Longtime Alaskan and Kenai resident Ray Woodrow "Cubby" McCubbins died Sunday, June 20, 2004, at Central Peninsula General Hospital in Soldotna. He was 90.
Viewing will be from 6 to 8 p.m. Sunday, June 27, at The Church of Jesus Christ of Latter-day Saints on Forest Drive in Kenai and from 1 to 3 p.m. Monday, June 28, at the Renee C. Henderson Auditorium at Kenai Central High School, prior to the funeral service at 4 p.m. in the auditorium. Bishop Garth Reid will officiate. Burial will be in the Kenai Cemetery. Pallbearers will be his sons, David, Ray Jr., Curtis, Aaron, James and Andrew McCubbins.
Mr. McCubbins was born Sept. 8, 1913, the son of Lawrence Jasper McCubbins and Diasy Blanche Rowden, in Yukon, Mo. He graduated from high school in Gladbrook, Iowa. Mr. McCubbins was a flight engineer in the U.S. Air Force. He began his residence in Alaska in 1941, when he came to work for Greene Construction, building the Alaska Highway.
Mr. McCubbins worked for Pan America World Airways as a flight engineer during the 1940s and 1950s in Fairbanks. He was an operating engineer in Anchorage in the late 1950s. He also worked for the state of Alaska in Anchorage as an agent for the departments of Revenue and Transportation and Public Facilities through the 1960s and early 1970s. He returned to being an operating engineer and worked at McGrath Air Force Site for RCA prior to his retirement. He retired in 1982 from RCA and Local No. 302 Operating Engineers.
Mr. McCubbins was a member of The Church of Jesus Christ of Latter-day Saints, serving as high council member, branch president of the Chugiak and Seward branches, and a patriarch of the Soldotna Alaska Stake. He also was past president of Fairbanks Musicians Union, Local No. 481, and a former member of the Benevolent and Protective Order of the Elks, Kiwanis and Fairbanks Chamber of Commerce. He also volunteered for Boy Scouts of America and Cub Scouts organizations and at the Kenai and Nikiski senior citizens centers. He was a librarian at the Soldotna Family History Center and served on the city of Kenai Harbor Commission.
Mr. McCubbins enjoyed bowling, fishing, reading, genealogy and playing his musical instruments.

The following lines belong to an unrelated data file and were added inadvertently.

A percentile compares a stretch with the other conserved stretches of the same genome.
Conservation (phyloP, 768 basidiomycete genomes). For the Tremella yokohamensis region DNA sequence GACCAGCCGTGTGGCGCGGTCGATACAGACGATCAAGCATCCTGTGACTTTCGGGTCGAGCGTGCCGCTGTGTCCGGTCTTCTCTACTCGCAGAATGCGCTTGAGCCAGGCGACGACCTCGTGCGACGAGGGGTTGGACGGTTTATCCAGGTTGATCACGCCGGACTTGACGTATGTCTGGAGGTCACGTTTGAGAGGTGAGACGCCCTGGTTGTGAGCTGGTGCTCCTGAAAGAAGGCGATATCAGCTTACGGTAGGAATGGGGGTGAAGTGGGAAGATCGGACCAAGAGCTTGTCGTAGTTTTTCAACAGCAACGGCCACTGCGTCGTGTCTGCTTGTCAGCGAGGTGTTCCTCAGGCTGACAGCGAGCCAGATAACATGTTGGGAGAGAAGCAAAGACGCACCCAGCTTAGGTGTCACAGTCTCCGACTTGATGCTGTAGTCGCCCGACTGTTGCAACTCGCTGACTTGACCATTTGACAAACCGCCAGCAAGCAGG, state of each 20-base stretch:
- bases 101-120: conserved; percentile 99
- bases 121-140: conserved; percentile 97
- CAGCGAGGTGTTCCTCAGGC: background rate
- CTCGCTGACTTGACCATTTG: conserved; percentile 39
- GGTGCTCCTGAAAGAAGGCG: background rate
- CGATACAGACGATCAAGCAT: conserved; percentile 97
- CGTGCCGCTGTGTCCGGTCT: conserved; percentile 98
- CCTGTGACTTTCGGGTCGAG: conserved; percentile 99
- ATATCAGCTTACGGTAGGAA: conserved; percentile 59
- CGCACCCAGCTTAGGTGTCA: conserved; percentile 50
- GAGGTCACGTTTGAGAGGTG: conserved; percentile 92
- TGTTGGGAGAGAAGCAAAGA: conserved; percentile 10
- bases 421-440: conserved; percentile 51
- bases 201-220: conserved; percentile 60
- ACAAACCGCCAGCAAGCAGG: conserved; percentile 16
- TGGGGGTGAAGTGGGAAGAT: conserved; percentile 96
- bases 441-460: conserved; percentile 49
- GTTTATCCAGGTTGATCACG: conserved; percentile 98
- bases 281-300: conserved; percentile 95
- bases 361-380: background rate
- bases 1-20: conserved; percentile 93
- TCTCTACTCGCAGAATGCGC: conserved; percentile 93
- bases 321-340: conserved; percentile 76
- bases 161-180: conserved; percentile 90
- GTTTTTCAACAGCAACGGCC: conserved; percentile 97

"Warm, kind, loving, gentle our beloved husband and father was remarkable in his Christlike love for others and his ability to see and appreciate only the good in his fellow man. Music was a lifelong passion and he never met a musical instrument he couldn't conquer. From his earliest musical ventures when he first picked up his fiddle and bow, on into vaudeville and then playing his string bass, vibraharp and piano with various dance bands, he found that using his talents and abilities to lift others brought him a lifetime of joy," his family said.
"He also enjoyed solving complex mathematical and unique engineering problems. His entire life was an unselfish labor of love unfeigned, leaving his posterity an exceptional example to emulate. He strode with a whistle on his lips. He served with love in his heart. He sacrificed with charity in his soul. Buzzzooo ABAAPAAHATN! Doodle-oodle-oodle doo CHA, Daddy!" his family said with a song.
He was preceded in death by his daughters, Lana Marie McCubbins and Teresa Mae Goggia.
Mr. McCubbins is survived by his son and daughter from his first family, Lawrence and wife, Donna, of Homer and Sue Ann Ramstad and husband, Phil, of Anchorage; wife, Margaret of Kenai, and their children, including Kathy Carlson and husband, Carl, of Kenai, David and wife, Valerie, of Austin, Texas, Karen Kumferman and husband, Edwin, of Rexburg, Idaho, Christine Zernzach and husband, Randall, of Dayton, Ohio, Ray Jr. (Woody) and wife, Melissa, of Wasilla, Lisa Thompson and husband, Michael, of Kenai, Mary McCubbins of Kenai, Curtis and wife, Rebecca of Sandy, Utah, Aaron of Provo, Utah, James and wife, Melanie, of Provo, Utah, Andrew and wife, Staci, of Salt Lake City, and Amy McCubbins of Kenai; and 39 grandchildren and great-grandchildren.
Memorial donations may be sent in care of the family to P.O. Box 651 Kenai, AK 99611.
Arrangements were made by Peninsula Memorial Chapel in Kenai.
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